Sunday, July 10, 2011

A Response to A Blog About Patriotism

Photo: Ashkelon, re-found Roman statue, standing along the shores of the Mediterranean Sea

Always wanted to say something like this.  On a fellow's blog, about patriotism, July 4th, etc., I finally got my chance:

"Patriotism" is a huge turnoff to me, and in reality--not to mention existentially--it does not exist.  In essence, it's nothing more than kids at a high school raising their index finger at football games and shouting, "We're number one!"  (Or fans at baseball games, etc.) It insinuates competition and divisiveness where there isn't any, and shouldn't be any.  Am I proud to be an American?  I guess.  Though if I was born in Canada, I guess I'd be proud to be a Canadian, and if I was born in Romania, I'd be proud to be Romanian.  I was born in New England, so I watch all the Red Sox games, and so I guess that makes me a Sox fan.  But if I was born in Cleveland, I'd watch all the Indians' games, and I guess I'd be an Indians fan.  It comes down to me being a baseball fan, more than a team's fan, bigger picture versus smaller picture, and I suppose also that means I'm a fan of being alive, more than I am to be alive in a particular nation.  Or, the whole planet is one whole nation, and we're all one big team.  Or, at least, I think we're supposed to be.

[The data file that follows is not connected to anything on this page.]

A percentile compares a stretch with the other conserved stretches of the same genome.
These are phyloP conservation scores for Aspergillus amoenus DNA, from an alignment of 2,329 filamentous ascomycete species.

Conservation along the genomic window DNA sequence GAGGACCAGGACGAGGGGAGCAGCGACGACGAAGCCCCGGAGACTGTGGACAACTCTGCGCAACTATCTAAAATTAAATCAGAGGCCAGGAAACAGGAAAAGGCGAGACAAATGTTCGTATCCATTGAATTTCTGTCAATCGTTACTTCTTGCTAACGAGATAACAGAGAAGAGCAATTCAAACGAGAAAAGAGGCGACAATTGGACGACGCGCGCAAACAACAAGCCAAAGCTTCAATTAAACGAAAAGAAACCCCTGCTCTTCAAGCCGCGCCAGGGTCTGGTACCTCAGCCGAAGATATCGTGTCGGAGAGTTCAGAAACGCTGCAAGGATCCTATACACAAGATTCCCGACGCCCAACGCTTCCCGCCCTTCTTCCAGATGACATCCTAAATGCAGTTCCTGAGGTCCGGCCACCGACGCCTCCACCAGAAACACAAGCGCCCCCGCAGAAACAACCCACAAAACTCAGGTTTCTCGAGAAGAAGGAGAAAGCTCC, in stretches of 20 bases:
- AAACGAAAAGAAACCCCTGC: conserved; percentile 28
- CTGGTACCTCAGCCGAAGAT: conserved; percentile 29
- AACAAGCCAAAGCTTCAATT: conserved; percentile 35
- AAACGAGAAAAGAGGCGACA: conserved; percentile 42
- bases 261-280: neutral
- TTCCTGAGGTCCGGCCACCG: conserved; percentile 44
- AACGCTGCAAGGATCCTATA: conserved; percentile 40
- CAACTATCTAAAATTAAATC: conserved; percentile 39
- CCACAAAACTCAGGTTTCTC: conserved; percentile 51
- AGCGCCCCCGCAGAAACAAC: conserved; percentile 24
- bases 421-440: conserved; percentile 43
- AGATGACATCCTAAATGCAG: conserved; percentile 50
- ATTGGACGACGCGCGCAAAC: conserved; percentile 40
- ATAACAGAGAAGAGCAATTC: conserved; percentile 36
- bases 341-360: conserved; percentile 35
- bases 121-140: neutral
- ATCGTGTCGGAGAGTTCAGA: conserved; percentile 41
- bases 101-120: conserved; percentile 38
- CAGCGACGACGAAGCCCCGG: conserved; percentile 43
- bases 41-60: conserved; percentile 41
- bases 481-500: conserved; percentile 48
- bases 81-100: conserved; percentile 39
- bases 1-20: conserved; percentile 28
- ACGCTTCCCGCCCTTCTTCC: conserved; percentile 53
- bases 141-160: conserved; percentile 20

I tried to explain this to someone this week and failed miserably.  At one point I mentioned the word "philosophy" and he asked me, with self-righteousness, if I had a degree in it.  I actually do, and said so, and said that I focused mainly on existentialism, at which point I lost him.  I tried the baseball metaphor again and that went nowhere.

Mark my words, in 20-50 years, most of the world will essentially be one country, and we'll all be using the euro, or the dollar, or whatever.  And the United Nations will have more power, and actually be able to use it, and it'll probably be called something else.  And a few generations after that, after everyone is from Godwanaland, or Pangea, or whatever that super-country will be called, people will wonder what the heck all the favoritism was all about, and the hatred.

Okay, maybe more than 20-50 years, and maybe more than a few generations, but still...


  1. When I was a college student in Kenya I wrote a paper for an old school history professor at the University of Nairobi about Nationalism not existing (existentially-- come on, read the book "Imagined Communities"). I thought it was a very clever paper with "out of the box" creative thinking. But I had the wrong audience-- he was alive and active during Kenya's independence movement. I got the paper back with "Nationalism exists" scrawled across the top, and a bad grade :(

  2. Hey, Colleen. How's the new life treatin' ya?

    My philosophy degree is a mixed blessing. It allows me to see the core of a matter without bias or emotion getting in the way--but it also makes me see things without bias or emotion getting in the way. The boundary lines aren't visible from space, is all I really need to say about that. Of course, the Great Wall of China supposedly is visible from space, but, really, what ultimate good did that do?